When out of nowhere, a wave a beautiful, white lights flooded the curbside.

“Go! Go! Go!” Abbie commanded. “Get Maggie! I’ll get the bags!”

And like Secretariat on a crowded, muddy track, I raced for waiting door handle with one hand behind Maggie’s head, the other beneath her butt.

I felt like Superman.

Later, after Abbi and I had — in a breathtaking display of teamwork rivaling Mario Andretti’s 1984 pit crew — gotten Maggie inside, upstairs, out of her jacket and into her crib in one, fluid motion, we sat on the couch nursing a beer and catching our breath.

“How about that diaper change?” I asked, finding pride in a place I scarcely knew existed. “I didn’t know I had it in me.”

Learning To Walk Again

April 22nd, 2011

222.jpgMaggie took her first, tentative steps last week, slowly, deliberately and clumsily wobbling across the bedroom from her startled mother to her amazed father.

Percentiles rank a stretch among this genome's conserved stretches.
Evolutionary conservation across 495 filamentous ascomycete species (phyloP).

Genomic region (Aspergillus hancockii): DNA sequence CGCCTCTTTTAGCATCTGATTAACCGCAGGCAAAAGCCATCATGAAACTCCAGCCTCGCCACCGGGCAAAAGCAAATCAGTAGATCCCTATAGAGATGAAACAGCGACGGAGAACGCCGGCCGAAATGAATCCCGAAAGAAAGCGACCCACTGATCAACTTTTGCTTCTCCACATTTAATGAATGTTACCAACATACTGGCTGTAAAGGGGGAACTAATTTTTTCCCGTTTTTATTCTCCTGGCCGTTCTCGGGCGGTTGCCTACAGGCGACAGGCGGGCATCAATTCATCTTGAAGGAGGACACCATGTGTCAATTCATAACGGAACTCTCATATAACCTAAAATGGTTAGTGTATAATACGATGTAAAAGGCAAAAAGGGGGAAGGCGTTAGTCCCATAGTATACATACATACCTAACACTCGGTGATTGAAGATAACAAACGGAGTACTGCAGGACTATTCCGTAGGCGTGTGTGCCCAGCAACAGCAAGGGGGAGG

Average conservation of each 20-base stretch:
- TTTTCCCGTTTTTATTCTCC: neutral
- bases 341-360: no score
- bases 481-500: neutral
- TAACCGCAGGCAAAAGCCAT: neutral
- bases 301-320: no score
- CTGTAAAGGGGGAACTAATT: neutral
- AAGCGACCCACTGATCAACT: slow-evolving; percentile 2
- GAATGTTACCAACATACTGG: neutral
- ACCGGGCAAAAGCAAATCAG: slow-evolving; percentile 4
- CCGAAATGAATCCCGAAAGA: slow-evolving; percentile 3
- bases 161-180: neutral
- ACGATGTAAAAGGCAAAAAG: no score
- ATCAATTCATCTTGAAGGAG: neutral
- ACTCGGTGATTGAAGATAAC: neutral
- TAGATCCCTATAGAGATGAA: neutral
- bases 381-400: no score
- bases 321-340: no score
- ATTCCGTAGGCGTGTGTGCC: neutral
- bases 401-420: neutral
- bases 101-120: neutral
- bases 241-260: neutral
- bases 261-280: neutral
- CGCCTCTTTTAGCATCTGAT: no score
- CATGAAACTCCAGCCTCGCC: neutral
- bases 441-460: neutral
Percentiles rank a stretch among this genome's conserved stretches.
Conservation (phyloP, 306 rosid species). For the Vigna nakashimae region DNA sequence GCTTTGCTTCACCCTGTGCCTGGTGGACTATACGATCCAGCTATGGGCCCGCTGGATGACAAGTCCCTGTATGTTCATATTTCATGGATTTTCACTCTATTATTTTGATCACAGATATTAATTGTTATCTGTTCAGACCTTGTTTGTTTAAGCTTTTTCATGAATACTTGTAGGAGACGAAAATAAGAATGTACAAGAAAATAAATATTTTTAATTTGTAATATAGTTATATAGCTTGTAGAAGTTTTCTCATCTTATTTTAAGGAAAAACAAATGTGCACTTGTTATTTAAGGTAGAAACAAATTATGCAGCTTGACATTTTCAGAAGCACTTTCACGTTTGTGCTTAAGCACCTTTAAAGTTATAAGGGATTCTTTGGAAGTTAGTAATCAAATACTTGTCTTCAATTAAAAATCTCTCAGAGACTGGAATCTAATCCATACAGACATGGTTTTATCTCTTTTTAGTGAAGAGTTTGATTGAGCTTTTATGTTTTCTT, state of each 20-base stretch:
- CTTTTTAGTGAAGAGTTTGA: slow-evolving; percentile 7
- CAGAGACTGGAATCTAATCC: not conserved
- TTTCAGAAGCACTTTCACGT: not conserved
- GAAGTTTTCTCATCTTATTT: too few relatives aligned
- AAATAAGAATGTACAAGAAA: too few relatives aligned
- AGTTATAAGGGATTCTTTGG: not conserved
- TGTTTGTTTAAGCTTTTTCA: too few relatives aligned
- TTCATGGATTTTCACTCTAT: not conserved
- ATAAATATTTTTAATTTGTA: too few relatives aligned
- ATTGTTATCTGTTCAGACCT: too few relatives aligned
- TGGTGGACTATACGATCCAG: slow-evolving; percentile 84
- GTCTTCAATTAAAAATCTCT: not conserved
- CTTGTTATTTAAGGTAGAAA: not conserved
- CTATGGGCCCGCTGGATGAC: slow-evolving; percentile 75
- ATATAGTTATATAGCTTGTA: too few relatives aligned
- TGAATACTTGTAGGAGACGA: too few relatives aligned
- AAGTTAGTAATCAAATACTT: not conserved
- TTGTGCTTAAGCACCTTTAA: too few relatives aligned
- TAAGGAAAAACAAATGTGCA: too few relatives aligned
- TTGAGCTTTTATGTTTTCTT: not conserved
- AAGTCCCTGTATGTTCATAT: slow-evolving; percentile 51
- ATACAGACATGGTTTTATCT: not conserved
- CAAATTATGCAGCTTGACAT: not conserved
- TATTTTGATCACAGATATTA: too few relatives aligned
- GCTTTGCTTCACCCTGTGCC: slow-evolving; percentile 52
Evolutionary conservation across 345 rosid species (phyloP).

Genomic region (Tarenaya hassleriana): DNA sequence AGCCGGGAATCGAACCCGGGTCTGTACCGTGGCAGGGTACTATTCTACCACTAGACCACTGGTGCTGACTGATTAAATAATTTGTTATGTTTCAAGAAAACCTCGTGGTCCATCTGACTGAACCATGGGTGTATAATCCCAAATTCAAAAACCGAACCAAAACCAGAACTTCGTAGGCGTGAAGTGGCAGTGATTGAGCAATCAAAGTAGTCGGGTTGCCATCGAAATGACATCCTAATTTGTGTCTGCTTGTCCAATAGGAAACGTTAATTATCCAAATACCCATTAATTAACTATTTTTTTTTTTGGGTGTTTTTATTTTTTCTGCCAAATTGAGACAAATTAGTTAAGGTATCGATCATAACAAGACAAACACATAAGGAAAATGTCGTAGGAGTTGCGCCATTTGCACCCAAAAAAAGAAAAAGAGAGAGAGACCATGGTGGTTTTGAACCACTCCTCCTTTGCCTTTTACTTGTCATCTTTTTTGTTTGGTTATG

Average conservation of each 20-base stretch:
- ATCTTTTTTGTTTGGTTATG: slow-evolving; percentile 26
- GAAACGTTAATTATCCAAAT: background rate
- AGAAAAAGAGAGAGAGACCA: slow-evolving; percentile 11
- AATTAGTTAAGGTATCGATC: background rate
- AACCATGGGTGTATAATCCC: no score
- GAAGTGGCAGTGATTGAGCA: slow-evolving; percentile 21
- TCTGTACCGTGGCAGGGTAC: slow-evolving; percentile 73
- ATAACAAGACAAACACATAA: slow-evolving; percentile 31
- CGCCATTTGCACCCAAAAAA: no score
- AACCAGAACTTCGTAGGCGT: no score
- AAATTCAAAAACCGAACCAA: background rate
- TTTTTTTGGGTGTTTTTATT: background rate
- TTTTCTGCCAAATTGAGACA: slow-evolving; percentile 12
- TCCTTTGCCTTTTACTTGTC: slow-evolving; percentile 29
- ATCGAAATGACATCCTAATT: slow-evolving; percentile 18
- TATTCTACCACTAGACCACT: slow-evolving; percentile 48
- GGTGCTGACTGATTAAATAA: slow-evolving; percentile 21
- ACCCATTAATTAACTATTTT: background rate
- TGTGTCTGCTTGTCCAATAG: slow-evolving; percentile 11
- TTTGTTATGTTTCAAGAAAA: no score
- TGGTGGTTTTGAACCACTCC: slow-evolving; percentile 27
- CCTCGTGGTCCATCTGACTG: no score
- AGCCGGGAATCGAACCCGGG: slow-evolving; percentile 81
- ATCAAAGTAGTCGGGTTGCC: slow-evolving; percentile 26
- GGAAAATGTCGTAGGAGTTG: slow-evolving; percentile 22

She waved like a homecoming queen to steady herself, then collapsed on her bottom.

Abbi and I were flabbergasted. Maggie was nonplussed. Still, it was a colossal milestone for all of us.

Henry David Thoreau wrote, “I seek to stand on the meeting of two eternities, the past and future… is precisely the present moment.” The passage rocked my world when I read it in college. Thoreau simply and eloquently identified a tension I’d felt for years; stuck between looking eagerly forward, and nostalgically back, while missing the moment.

Parenthood is riddled with this paradox. Abbi and I tiptoe into Maggie’s room every morning as if it was Christmas. Maggie is always smiles and giggles and gasps. I never want it to end.

Invariably, though, I find myself a watching the clock just a half-hour later, counting the minutes until breakfast in her highchair rapidly and drastically diminishes my anxiety that she’s going to face plant into her toy box and be scarred forever.

Moments later, I sit in my office stealing glimpses of the adorable and plentiful photos surrounding my desk, missing her.

Maggie’s made The End real. I’m nearly 40-years-old. Time is actually running out. Yet here I am sitting behind a desk for twelve hours a day to earn enough money to hire someone to be with my most treasured, most-loved. It’s confounding.

And it’s not just existential or philosophical, it’s literal.